Also in March, 1977, the Secretary published in the Federal Register (42 Fed.Reg. 14703) an interim amendment to the rules for disclosure of Social Security records, contained in 20 C.F.R. s 401.1 Et seq., in order to conform the current regulations to the most recent requirements of the Freedom of Information Act. The effect of the amendment to 20 C.F.R. s 401.1 Et seq. was to adopt the principles of the Freedom of Information Act as guiding rules for the disclosure of information by [HHS], 42 Fed.Reg. at 14704. See 20 C.F.R. s 401.3(a).

Id. Then, in November 1977, the Secretary directed its carriers to publish another list, this time identifying all physicians and providers who received medicare reimbursements in 1977. Id.

The list was to include full names of the physicians and their providers, their addresses, the net total amount of Medicare reimbursement paid [directly] ... to each physician or provider, and the net total amount of Medicare reimbursements paid to beneficiaries for ... services furnished by each physician or provider.

Id. On March 24, 1978, Plaintiff Florida Medical Association (the FMA) and six individual physicians, on behalf of all Florida physicians whose patients were Medicare beneficiaries, filed suit to enjoin the scheduled disclosures. Alley, 590 F.3d. at 1198–99; Doc. 59 at 94–100 (FMA Complaint). The FMA described the contested information as follows:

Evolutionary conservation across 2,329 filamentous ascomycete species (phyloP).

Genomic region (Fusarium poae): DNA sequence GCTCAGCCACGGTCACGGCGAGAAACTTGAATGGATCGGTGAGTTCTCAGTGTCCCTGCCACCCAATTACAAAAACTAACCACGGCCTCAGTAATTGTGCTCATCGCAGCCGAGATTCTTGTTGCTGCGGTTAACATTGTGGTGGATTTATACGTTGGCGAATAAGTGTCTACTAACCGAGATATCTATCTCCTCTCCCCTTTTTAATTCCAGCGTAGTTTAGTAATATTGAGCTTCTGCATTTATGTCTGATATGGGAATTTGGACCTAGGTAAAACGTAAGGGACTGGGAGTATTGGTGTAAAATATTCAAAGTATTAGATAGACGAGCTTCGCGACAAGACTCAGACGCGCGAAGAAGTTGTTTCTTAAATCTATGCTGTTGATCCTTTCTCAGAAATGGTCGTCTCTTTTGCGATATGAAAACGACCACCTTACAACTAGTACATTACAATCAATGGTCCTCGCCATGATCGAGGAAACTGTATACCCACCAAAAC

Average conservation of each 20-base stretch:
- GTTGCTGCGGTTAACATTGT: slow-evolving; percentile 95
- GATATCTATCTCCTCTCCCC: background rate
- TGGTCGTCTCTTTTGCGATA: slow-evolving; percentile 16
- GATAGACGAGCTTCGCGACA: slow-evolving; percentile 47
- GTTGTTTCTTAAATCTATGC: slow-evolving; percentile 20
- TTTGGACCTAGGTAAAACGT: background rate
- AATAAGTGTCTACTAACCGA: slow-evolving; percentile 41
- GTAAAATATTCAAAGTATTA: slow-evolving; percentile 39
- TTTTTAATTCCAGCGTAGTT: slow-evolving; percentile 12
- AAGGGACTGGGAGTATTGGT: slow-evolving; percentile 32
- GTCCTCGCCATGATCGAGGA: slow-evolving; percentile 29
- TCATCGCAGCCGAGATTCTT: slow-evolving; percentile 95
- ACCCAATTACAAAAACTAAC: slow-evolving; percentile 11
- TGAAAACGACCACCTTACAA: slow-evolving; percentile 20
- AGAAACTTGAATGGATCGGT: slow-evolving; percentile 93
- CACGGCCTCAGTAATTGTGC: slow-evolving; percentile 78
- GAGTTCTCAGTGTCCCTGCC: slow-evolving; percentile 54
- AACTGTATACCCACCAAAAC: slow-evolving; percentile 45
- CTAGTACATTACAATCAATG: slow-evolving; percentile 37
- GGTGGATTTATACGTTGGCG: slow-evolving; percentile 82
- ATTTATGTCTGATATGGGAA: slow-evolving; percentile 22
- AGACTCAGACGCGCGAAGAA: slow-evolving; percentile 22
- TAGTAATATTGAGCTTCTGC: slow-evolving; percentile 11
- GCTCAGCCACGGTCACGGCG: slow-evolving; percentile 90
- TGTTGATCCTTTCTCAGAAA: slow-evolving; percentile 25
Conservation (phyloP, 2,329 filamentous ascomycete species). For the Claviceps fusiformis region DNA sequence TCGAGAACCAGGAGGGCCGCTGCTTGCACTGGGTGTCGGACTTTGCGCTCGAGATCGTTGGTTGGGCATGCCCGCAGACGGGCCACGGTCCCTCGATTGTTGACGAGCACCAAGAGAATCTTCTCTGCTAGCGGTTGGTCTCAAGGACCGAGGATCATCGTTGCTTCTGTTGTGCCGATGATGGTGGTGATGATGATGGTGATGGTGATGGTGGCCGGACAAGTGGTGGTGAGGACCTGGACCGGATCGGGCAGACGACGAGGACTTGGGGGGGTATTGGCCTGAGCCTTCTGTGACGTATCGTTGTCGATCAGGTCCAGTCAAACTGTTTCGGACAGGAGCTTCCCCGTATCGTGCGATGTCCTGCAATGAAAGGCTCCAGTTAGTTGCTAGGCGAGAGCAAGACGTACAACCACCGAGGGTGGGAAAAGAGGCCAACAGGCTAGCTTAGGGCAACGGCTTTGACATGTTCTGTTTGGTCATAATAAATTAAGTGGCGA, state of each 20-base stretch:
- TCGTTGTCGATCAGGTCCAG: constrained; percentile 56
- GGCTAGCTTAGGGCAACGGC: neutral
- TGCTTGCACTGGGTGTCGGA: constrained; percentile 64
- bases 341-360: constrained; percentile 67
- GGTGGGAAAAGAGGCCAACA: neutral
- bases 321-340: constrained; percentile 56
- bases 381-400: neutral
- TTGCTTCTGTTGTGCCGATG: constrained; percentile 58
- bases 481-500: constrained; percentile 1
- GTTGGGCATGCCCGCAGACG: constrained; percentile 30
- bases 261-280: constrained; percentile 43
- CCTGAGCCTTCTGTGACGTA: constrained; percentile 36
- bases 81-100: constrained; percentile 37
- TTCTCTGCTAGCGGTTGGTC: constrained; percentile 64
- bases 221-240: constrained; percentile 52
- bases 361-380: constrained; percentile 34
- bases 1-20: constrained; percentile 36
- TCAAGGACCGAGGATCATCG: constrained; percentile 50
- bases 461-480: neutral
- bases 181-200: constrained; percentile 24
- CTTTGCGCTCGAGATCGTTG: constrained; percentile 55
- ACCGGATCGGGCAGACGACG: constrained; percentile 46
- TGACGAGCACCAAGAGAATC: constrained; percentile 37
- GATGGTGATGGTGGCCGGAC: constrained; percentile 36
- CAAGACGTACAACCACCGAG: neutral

Detailed information on the amount of “assigned” Medicare payments made directly to individual physicians and “unassigned” payments made to individual Medicare beneficiaries on account of physician services are contained in a system of records maintained by defendants Blue Shield and Group Health, Inc., under the control and direction of HEW and the Secretary. The information contained in this system of records is retrievable by the names of individual physicians or groups or physicians, or by some identifying number or symbol particularly assigned to individual physicians or groups of physicians.

FMA Complaint ¶ 11.